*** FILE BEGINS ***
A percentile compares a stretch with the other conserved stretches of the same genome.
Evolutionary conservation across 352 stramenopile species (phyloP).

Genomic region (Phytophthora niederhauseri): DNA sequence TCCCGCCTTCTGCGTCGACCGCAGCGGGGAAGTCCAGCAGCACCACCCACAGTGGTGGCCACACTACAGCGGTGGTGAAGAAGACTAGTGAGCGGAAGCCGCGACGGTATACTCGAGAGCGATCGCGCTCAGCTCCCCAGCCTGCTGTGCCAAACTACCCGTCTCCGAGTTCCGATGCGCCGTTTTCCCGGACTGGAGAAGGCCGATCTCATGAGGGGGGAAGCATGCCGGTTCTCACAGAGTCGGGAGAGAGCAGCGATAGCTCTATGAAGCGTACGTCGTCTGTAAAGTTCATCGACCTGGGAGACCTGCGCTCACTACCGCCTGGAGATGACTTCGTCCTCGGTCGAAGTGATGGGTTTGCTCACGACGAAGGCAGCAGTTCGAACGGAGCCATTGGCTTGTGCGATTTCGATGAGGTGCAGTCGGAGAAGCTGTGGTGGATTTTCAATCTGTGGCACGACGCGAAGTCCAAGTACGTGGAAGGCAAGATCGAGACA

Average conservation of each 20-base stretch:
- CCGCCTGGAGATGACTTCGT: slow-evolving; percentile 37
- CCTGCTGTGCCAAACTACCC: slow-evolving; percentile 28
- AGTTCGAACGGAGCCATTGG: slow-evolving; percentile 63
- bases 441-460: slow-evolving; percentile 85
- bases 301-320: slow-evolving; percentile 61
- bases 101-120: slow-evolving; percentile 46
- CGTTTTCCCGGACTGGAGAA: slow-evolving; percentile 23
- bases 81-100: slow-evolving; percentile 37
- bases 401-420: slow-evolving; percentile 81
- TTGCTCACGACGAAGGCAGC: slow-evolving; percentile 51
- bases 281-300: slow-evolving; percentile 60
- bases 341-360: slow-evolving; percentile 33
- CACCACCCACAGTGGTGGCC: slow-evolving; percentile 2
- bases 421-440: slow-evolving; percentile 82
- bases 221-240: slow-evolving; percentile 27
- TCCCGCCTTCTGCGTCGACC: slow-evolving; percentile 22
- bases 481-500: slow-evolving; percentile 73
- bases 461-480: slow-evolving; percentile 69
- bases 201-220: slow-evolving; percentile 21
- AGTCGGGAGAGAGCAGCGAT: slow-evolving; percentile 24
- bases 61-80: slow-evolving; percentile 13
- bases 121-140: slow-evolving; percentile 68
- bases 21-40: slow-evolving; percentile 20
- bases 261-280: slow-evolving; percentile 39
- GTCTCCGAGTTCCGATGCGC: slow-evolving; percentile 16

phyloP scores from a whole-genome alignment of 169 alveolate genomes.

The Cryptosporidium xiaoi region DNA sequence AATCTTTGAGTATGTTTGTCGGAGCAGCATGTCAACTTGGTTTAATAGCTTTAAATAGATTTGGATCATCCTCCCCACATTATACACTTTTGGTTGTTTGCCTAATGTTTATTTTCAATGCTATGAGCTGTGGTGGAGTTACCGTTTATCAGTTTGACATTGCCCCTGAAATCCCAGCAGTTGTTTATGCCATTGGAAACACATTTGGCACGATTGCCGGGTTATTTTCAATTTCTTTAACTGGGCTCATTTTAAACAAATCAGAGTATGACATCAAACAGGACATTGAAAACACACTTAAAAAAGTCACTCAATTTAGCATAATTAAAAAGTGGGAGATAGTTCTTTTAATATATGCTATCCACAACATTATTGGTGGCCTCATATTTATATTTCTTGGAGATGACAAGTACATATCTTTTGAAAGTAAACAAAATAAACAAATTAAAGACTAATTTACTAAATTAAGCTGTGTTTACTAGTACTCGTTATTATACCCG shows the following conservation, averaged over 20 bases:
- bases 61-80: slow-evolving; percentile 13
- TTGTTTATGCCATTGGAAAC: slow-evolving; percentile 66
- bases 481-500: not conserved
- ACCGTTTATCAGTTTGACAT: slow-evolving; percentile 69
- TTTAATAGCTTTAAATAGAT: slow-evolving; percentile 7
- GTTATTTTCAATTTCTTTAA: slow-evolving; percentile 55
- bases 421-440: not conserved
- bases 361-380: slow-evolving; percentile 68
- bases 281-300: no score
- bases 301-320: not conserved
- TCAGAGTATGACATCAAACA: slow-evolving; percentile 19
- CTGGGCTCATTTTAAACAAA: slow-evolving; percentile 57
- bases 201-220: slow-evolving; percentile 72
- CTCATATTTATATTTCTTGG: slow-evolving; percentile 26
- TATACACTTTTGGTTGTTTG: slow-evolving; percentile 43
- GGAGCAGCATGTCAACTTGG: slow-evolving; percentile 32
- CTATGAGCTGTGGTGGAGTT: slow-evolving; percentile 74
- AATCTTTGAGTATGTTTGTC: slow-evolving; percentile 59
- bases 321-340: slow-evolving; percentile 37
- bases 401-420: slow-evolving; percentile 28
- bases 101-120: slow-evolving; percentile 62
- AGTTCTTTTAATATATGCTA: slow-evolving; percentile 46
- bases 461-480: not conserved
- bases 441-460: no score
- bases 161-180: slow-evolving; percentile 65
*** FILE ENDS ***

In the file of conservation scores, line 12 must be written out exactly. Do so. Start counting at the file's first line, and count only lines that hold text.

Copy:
- bases 81-100: slow-evolving; percentile 37